Critiquing the term “cissexual” in Serano’s The Whipping Girl

Posted: August 20, 2009 in Troll Wars

I critique the foundations of the term “cissexual” in the book The Whipping Girl. I critique Julia Serano’s binary interpretation of Brain Sex, and discuss how her terms “unconscious sex” and “cissexual” attempt to create a reified transsexual/cissexual ontology.

keywords: juliaserano, thewhippinggirl, subconscioussex, brainsex, malefemininity, femalemasculinity, cissexual, transsexual, transgender, thirdgender, fourthgender, mtf, ftm

  1. Rachel_in_WY says:

    Hmmm… a bunch of issues here.

    I think there’s a lot of delicate language issues surrounding this topic that need to be handled with care in order to be inclusive and compassionate. First, on the topic of trans women having “been boys” before they transitioned… I think it makes a huge difference to say they lived as boys/men as compared to they were boys/men. The obvious point to which you refer is that they were (through no choice of their own) living in the world as boys/men. But the equally obvious point to them is that they were never really boys/men. And to suggest that they were, deep down, essentially, boys or men is to depict their transition as a choice they had that could have been different – as if they could have merely chosen to be male and take on a masculine role, but chose not to. And the point is that it’s much more profound than that, and saying they “were” boys or men trivializes and misrepresents their lived experience.

    Also, although this is certainly contentious, I’ve never expereienced the whole “cissexual” thing to be matter of hierarchy or authenticity. I do think it’s helpful to have the words to parse out some important distinctions and be able to articulate and conceptualize your experience, though. For instance, I’m cissexual but not cisgendered. I’ve never had an issue with my (very female) body. But I never for one day felt like a woman, wanted to be a woman, behaved in a feminine way, embraced the feminine scripts, etc. But I don’t want to be a man either, so I’m comfortably genderqueer. But that’s my gender identity as opposed to my relationship with my body, and my sexual identity. And being able to separate these two is very helpful. Many people who reject the gender to which they’re assigned don’t feel the same way about the sex to which they were assigned, and vice versa. And being cissexual is no different from being white or able-bodied. It’s a fact about you that you can’t control that carries privilege in our culture.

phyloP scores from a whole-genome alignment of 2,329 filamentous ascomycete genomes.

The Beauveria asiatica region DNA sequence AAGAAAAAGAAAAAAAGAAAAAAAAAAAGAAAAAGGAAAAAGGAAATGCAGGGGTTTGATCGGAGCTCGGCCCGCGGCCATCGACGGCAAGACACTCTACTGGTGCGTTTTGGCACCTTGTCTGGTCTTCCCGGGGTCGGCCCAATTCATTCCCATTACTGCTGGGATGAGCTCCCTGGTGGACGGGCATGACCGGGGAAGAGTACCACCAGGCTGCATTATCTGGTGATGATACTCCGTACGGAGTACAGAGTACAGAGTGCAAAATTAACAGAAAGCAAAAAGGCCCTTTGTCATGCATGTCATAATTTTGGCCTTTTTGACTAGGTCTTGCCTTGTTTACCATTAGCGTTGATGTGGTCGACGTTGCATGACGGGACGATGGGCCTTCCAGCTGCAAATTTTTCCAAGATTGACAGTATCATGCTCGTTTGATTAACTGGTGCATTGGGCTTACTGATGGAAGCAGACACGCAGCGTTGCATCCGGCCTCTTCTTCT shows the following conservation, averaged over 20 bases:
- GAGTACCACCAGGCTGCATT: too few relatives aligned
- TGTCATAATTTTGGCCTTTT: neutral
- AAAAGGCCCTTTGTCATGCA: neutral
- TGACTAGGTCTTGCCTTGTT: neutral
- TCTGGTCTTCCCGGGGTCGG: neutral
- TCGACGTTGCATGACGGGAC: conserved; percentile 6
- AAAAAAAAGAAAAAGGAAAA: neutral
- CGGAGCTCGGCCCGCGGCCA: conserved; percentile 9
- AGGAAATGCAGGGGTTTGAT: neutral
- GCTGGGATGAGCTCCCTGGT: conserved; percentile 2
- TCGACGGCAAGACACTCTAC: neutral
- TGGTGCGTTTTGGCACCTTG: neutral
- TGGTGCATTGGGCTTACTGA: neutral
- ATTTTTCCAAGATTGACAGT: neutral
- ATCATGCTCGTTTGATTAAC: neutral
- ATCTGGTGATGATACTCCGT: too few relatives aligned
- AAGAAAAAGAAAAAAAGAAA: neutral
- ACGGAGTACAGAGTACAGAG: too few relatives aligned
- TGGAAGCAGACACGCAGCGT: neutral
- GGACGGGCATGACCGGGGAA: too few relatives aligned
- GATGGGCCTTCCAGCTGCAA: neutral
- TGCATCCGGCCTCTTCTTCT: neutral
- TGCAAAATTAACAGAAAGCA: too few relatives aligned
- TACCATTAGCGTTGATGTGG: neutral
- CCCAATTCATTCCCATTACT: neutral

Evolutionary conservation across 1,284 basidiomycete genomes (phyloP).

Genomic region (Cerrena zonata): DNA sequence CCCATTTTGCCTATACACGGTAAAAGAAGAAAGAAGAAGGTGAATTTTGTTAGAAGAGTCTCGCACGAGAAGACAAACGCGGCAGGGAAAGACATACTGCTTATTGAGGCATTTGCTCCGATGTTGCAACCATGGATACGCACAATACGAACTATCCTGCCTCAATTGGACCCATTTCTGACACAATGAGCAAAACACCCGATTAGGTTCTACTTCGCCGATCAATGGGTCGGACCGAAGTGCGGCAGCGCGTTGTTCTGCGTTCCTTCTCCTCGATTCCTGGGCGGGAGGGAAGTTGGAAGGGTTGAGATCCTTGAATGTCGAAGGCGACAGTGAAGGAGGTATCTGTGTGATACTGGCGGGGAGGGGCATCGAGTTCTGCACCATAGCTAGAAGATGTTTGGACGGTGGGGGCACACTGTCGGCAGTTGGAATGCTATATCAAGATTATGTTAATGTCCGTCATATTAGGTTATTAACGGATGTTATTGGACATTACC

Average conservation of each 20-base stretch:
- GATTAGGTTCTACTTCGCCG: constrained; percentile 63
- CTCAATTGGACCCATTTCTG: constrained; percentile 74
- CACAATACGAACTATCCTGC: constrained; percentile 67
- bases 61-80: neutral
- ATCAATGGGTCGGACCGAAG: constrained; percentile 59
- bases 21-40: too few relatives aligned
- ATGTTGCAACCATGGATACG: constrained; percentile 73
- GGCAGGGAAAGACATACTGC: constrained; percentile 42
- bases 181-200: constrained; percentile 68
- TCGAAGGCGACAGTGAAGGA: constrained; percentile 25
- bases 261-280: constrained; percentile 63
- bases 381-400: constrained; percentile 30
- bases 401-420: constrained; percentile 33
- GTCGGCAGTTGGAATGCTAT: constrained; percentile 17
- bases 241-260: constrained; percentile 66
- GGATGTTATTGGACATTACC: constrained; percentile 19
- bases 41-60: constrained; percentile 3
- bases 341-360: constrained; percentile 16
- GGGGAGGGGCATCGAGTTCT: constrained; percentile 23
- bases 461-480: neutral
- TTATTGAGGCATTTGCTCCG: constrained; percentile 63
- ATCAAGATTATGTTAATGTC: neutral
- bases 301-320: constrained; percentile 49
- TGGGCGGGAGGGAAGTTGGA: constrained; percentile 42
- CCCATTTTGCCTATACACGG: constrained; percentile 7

As a side note, when they can do these experiments that show girls choosing “girl” toys and boys preferring “boy” toys in a cultural vacuum, then I’ll find this research compelling. And the fact that what counts as a “girl” toy and a “boy” toy changes radically from one cutlural context to another is a huge issue in this kind of research.

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  3. Rebecca says:

    I’d have to agree with Rachel. I realize that, by using cis and trans, it’s possible to lose sight of cissexual/transsexual and cisgender/transgender as distinct concepts but (ideally) they should be viewed as distinct. Thus, as Rachel mentions, it’s possible to be cissexual but not cisgendered.

    As for Serano’s chapter “Intrinsic Inclinations,” I guess I read it differently than you did. I agree, she’s saying that everyone has some gender inclinations which are “intrinsic to our person.” But I don’t remember her defining “gender” as a strict binary. That is, I read that chapter to mean that there is some intrinsic “subconscious sex” component to every person which falls somewhere along the spectrum of male to female.

    As such, it completely makes sense for some people to have a subconscious sex which falls somewhere in genderqueer or gender neutral territory, but it doesn’t make sense (within the framework Serano sets up) for someone to simply not have any subconscious concept of their own sex, as I think you’re arguing.

    (All that said, I also disliked her lumping of “gender expression” into the rest of her first tenant on page 99. While I do think there’s some component of expression which can be biologically based, I agree with Rachel’s desire to see a study on gendered behavior conducted within a cultural vacuum.)

  4. Jasper Gregory says:

    I have produced a followup piece on Using Cissexual Ethically

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